The contract farmers in Wiang Pa Pao district selected for this study were composed of 17 farmers from X, and 13 farmers from Z rice mill (Table 5). Male farmers accounted for 66.7% of all farmers, and female were 33.3%. Their ages were more than 50 years (73.3% of all farmers), and their education level was primary school (86.7% of all farmers). In addition, 63.3% of respondents cultivated Japanese rice in the whole paddy fields. Moreover, half of all respondents had less than 10 years of experience on Japanese rice cultivation. All contract farmers under Z rice mill in this study had never established any business link with other rice mills, while the contract farmers of X rice mill (88.2 % of its respondents) had produced and sold Japanese rice to other rice mills before contract with X rice mill. This means that X rice mill might have a tactic in attraction for cultivation.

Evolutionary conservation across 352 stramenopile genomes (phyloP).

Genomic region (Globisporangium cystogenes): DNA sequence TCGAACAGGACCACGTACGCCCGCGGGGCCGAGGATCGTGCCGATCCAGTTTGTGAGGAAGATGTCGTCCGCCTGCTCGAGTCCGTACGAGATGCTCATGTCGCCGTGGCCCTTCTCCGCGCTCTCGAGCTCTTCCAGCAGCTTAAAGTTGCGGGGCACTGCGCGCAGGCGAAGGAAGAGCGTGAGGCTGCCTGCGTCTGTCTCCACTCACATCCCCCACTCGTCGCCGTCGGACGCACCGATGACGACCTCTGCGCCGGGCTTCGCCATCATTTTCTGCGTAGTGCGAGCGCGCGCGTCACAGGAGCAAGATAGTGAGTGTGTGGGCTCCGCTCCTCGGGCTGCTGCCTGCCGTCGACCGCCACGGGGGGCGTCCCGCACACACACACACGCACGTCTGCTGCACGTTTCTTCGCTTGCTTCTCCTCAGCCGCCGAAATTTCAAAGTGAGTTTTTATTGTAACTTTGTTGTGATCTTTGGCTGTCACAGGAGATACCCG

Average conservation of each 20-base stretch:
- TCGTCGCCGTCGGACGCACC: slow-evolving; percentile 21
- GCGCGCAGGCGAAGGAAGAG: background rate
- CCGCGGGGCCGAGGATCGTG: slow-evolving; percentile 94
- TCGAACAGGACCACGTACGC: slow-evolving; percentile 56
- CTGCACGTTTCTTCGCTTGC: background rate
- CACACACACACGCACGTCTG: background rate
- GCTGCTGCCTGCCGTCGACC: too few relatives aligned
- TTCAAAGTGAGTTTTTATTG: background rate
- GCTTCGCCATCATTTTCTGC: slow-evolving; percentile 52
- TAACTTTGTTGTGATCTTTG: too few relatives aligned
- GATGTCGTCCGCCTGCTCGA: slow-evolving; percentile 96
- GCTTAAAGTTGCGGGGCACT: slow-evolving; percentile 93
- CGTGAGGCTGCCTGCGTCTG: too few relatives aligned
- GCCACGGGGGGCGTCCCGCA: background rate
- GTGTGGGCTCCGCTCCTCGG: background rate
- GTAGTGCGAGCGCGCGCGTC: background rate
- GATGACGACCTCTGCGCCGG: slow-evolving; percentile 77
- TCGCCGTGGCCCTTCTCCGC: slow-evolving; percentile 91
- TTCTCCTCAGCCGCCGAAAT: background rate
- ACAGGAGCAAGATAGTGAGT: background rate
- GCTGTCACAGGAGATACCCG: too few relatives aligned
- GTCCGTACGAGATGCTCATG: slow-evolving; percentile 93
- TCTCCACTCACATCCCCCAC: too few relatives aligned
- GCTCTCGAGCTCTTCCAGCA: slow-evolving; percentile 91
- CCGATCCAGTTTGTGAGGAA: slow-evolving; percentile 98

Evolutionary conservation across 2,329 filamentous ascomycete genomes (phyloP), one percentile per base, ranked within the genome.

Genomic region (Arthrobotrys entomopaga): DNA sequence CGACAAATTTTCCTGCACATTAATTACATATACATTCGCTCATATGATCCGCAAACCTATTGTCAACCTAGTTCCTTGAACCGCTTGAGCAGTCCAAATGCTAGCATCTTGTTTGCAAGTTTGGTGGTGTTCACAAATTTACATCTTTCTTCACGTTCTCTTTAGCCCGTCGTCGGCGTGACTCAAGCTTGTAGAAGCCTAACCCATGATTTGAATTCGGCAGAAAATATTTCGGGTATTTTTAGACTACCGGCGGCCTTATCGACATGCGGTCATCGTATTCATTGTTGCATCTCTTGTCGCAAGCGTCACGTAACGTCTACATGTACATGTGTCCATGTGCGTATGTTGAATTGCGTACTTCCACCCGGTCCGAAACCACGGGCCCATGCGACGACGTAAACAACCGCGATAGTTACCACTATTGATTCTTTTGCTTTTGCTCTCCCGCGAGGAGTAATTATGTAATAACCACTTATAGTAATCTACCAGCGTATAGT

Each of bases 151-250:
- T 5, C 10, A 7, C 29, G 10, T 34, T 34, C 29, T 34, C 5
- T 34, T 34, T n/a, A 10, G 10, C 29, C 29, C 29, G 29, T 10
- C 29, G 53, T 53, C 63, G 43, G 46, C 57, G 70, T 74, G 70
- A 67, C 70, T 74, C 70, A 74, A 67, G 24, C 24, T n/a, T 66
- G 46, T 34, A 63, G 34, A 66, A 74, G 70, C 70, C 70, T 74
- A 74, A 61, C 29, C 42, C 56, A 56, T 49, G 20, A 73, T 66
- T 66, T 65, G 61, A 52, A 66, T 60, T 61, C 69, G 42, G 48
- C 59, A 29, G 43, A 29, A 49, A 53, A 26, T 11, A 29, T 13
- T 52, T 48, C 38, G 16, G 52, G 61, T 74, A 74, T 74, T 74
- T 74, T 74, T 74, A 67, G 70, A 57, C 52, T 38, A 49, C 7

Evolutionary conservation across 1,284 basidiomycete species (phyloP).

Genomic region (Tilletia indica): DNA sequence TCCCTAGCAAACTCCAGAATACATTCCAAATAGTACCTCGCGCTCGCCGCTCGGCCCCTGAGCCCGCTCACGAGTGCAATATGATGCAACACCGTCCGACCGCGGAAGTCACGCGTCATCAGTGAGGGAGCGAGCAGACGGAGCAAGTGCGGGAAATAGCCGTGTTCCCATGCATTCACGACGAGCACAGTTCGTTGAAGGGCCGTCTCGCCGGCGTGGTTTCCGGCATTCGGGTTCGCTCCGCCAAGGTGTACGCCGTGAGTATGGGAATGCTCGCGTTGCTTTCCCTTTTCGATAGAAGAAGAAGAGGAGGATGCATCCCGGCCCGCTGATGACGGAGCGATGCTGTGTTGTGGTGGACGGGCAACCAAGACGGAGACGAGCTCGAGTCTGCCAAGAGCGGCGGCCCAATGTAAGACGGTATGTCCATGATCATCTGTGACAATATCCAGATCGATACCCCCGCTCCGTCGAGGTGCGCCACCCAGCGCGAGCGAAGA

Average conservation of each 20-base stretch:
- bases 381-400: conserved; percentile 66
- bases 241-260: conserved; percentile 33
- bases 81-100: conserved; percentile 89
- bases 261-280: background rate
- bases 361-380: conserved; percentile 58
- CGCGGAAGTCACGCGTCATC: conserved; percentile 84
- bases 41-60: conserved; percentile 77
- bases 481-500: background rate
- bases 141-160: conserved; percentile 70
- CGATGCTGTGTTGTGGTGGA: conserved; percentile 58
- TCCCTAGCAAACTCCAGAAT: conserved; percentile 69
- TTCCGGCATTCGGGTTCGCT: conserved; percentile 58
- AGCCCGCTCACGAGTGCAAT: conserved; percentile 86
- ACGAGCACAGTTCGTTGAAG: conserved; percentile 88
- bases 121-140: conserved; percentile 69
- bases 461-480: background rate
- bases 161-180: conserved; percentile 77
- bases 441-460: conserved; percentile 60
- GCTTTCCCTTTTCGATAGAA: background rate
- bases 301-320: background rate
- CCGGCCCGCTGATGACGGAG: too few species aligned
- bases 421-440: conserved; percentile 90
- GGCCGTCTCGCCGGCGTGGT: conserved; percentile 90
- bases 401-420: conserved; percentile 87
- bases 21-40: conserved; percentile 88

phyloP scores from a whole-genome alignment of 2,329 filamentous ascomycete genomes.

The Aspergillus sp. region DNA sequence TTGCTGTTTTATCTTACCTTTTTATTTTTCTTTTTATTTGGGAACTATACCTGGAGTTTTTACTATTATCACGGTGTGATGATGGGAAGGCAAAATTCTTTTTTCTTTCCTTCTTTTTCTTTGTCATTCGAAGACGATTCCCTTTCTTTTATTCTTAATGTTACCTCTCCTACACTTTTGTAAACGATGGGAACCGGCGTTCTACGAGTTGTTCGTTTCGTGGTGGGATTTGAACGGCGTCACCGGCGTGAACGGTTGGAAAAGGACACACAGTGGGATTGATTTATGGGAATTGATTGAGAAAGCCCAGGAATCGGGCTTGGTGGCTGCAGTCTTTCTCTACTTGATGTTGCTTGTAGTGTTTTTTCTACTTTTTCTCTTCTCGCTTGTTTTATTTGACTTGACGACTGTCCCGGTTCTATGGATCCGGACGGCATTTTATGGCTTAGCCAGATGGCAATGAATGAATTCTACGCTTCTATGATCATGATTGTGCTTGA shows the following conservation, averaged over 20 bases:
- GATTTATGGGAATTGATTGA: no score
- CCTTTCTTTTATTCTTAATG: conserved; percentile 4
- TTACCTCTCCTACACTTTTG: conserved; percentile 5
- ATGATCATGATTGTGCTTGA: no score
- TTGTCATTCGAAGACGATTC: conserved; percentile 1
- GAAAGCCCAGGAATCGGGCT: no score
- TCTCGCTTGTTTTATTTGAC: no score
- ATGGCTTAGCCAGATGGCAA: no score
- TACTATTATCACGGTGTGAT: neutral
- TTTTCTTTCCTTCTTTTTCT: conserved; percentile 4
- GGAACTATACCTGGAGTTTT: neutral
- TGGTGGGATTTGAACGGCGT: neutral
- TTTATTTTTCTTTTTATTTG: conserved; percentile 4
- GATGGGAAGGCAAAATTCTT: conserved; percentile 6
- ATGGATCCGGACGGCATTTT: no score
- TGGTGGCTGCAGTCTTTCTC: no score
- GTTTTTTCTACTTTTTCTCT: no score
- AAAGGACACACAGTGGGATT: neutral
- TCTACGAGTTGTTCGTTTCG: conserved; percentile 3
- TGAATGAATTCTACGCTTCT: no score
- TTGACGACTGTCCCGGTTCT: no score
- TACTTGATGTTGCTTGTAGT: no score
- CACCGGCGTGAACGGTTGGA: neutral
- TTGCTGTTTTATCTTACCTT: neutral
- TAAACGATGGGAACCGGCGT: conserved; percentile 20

Table 5. Profiles of thirty contract farmers in Japanese rice contract farming

2. Japanese rice contract farming management model